Jun 25, 2018
Marijuana-Derived Epilepsy Drug Gets Green Light From FDA
By Stash Team
The drug, which contains CBD, will hit shelves later this year.
In a first, the U.S. government has given a marijuana-derived drug the green light.
Epidiolex, a medication developed to treat two forms of childhood epilepsy, contains a chemical compound found in the cannabis plant, called cannabidiol (commonly referred to as CBD).
It’s the first time the FDA has approved a drug that contains a substance derived from marijuana.
What you need to know:
- The Food and Drug Administration (FDA) approved Epidiolex to be sold in the U.S.
- The drug helps treat seizures generally associated with two of the rarer and most severe forms of epilepsy, Lennox-Gastaut syndrome, and Dravet syndrome.
- It’s the first time the FDA has approved a drug that contains a substance derived from marijuana.
- The drug is produced by U.K.-based GW Pharmaceuticals.
- Information regarding availability and pricing will be announced by the end of summer, according to the manufacturer.
CBD, the primary chemical component in Epidiolex, comes from the cannabis plant.
CBD has been found to have therapeutic and medical applications and does not have any associated psychoactive effects, unlike its chemical cousin, tetrahydrocannabinol (THC). THC is the psychoactive compound in the plant, which produces the trademark “high”.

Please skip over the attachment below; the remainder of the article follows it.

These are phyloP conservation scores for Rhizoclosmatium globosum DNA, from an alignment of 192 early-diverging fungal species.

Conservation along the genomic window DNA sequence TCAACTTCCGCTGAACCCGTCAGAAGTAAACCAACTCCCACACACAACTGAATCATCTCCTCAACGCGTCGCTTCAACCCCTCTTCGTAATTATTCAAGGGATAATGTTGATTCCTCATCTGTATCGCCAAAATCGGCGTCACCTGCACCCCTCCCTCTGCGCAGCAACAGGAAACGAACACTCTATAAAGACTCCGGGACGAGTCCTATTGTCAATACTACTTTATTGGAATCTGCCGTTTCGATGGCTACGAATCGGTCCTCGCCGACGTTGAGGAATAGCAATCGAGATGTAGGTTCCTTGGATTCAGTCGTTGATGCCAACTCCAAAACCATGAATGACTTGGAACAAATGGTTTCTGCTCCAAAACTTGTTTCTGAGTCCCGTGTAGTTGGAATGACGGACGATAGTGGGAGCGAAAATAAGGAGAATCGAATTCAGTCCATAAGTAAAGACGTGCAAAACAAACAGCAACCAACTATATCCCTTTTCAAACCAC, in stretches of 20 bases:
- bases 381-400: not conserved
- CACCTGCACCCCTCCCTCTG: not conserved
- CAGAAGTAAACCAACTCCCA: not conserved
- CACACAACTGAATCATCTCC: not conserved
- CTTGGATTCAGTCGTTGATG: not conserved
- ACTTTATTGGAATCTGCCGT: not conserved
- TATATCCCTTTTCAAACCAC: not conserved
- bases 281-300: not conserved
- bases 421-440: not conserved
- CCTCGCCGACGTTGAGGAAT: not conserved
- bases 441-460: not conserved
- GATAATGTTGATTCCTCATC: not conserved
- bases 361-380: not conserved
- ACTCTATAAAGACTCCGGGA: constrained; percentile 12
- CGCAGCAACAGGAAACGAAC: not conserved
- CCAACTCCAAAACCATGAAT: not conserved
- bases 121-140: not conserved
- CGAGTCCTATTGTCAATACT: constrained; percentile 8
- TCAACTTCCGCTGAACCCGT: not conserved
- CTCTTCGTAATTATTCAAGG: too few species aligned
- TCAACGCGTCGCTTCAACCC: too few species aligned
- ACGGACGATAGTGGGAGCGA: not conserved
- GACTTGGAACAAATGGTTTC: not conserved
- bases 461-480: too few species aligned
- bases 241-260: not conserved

In addition to seizures, CBD is used to treat conditions like multiple sclerosis, Parkinson’s disease, and rheumatoid arthritis.
A message from the FDA commissioner:
“This product approval demonstrates that advancing sound scientific research to investigate ingredients derived from marijuana can lead to important therapies,” FDA Commissioner Scott Gottlieb said in a statement.
“The FDA will continue to support rigorous scientific research on potential medical treatments using marijuana and its components that seek to be developed through the appropriate scientific channels,” he added.
What’s next for marijuana and medicine?
The FDA giving Epidiolex the go-ahead for U.S. sales could, however, open the door for other cannabis-derived drugs to also earn government approval. The approval marks a historic first for the U.S. government.
Also, the news comes on the heels of the Canadian government’s passage of legislation to legalize marijuana for recreational use nationwide. Several U.S. states have also legalized cannabis, though it’s still federally prohibited.
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